Measuring Up:What to Do if Your Business Is Losing Money
Many years ago, I was attending a convention and the president of one of the largest and most profitable companies in America keynoted a speech welcomingeveryone to the city. He talked about typical things such as local attractions and encouraged everyone to enjoy the city. Just before leaving, he commented that he was asked to offer some business wisdom and explain why his company was so successful. His reply was, “Every year we take in more money than we spend. Thank you.” He was already leaving the podium before the crowd realized what happened and thunderous applause erupted. The simplicity of his statement was profound but the reality of doing so is not all that easy.
Most of our consulting is for people hoping to increase their bottom line. The first step is to stop the bleeding. Company owners tend to blame losses on an incident or situation such as customers not paying, one bad job, a poor salesperson, etc. In reality the problem is usually cultural and has more to do with how the company is run. The incident merely triggered the inevitable. Unfortunately, most will only change when the pain is great enough and lately, many have called us when it is too late.
Start by cutting costs. Entrepreneurs tend to think they can sell their way out of a loss. There are two problems with this theory. One is that the current economy makes increasing sales a challenge. Second, assuming everything goes OK, you only get to keep the gross profit out of additional sales. However, every dollar you cut is yours to keep.
For contractors, the big buck areas of cost are material, labor (or subs) and overhead. Cutting material costs is difficult as there are only so many suppliers and if you are struggling to pay your bills, you are probably not buying at the lowest price. Labor costs can be cut by lowering wages or being more productive. Overhead is the biggest area of concern because percentagewise it dramatically increases as sales drop. No matter what you do, it is going to be painful, but the longer you wait, the more painful it will be.
• Look closely at your average hourly labor cost.There is a tendency to keep the higher-paid employees as they have seniority and are more skilled. However, if you work two-man crews with a foreman earning $20 an hour and a helper earning $10 an hour, your average is $15 an hour. If you put two people at on a crew and both are earning $20 an hour, your hourly crew costs increase by $5, which is a whopping 33 percent ($15 original average divided by the $5 increase).
• Backward delegate.If you have superintendants and estimators who used to work in the field and now do not have enough work to keep them busy, consider moving them back to the field.
• Look closely at advertising. Know where your leads come from and the cost per lead and per sale.
• Consider cutting back on office employee hours. Unemployment varies from state to state, but some states will let employees work part time and collect unemployment part time.
• Take a look at recurring costs.Compare insurance companies and cost but make sure you are adequately covered and not just taking the lowest quote. Evaluate what you are paying for phone, Internet and mobile communications. Consider reducing the amount you pay on hospitalization and other employee benefits.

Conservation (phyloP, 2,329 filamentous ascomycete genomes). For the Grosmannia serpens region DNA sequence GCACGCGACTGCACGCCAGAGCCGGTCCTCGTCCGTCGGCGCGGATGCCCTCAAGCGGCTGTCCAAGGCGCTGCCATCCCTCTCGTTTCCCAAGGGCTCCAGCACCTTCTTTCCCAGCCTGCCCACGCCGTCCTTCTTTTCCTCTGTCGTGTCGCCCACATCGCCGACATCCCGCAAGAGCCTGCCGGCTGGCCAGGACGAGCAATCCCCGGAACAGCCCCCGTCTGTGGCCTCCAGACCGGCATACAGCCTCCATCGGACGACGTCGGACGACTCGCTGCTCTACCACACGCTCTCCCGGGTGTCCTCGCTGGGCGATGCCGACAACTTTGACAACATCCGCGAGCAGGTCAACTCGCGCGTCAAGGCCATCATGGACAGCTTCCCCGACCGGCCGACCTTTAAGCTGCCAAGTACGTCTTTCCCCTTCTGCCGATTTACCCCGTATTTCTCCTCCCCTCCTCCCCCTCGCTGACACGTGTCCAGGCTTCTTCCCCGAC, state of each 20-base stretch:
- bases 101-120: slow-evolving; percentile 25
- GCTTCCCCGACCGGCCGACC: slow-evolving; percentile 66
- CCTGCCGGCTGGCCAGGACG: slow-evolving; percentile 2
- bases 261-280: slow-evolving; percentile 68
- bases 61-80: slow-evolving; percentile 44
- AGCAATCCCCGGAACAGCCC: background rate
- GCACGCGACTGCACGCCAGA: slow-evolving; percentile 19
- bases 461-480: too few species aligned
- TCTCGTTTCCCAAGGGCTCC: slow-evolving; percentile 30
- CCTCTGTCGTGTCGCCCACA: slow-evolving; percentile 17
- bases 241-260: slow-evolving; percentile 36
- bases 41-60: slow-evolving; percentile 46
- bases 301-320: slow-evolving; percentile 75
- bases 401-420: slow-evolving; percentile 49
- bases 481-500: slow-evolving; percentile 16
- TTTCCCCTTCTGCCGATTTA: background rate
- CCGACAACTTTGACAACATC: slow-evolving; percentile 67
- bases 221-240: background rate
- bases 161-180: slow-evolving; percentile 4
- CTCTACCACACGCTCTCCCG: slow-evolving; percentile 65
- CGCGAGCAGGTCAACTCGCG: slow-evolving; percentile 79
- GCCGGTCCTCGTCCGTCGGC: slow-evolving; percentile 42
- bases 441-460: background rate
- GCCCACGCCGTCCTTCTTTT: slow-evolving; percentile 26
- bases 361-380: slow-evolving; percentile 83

• As owner, re-engage in your business. You need to be visible and interactive. Show me an owner who is not there in the morning and never visits jobs and I will show you an organization that is not as productive as it should be. Go out and visit customers and see what kind of work you can create. Yeah, I know you may have been doing this for a long time and may no longer enjoy project management and sales. You aren’t going to enjoy bankruptcy either. Get out of denial and concentrate on activities that bring profit to the company. Stop comments regarding the economy, banks, politics, etc. You are a contractor. You will turn things around in the trenches. Concentrate on things you can control.
• Ruthlessly manage your activities.If what you are doing is not going to immediately generate income, don’t do it. Explain the situation to your family and that you will be working extra hours but it is only temporary. Possibly they can help. Teenage kids can pass out door hangers. Spouses can help make phone calls or send mailers. Of course, if you have been living in denial for years and making hollow promises of success to your family, credibility may be an issue.
• Make every sale count.If you have a salesperson that is not closing jobs, get rid of that person. When a potential job reaches a certain size, visit the customer twice. Work the process harder. Make it happen.
• Make every job count. Assign your most productive employees to jobs where they can make you the most money. Micromanage the work you already have. If you have a big job you need to be a home run, force it to happen.
• Fire someone.Years of good times have left many organizations enabled. Do not accept poor performance. Demand and implement performance. Figure out who is “with you” and who is “against you.”
Now is not the time to be egotistical or prideful. You only have two choices: make it work or quit. Whether your business was murdered by the economy or poor management, it is what it is. Get in the fight. Make the tough choices.
If it is too late to save it, go bankrupt and start over. Bankruptcy laws were made to protect people who made mistakes. Don’t die a slow death of denial where you and the problems merely grow older and older.
Well, there is one more choice. Call me at 800 864-0284, as I will be happy to talk with you about it. Everyone needs someone on their side, but I am going to focus on the facts and talk about having the courage to change. Change is never easy.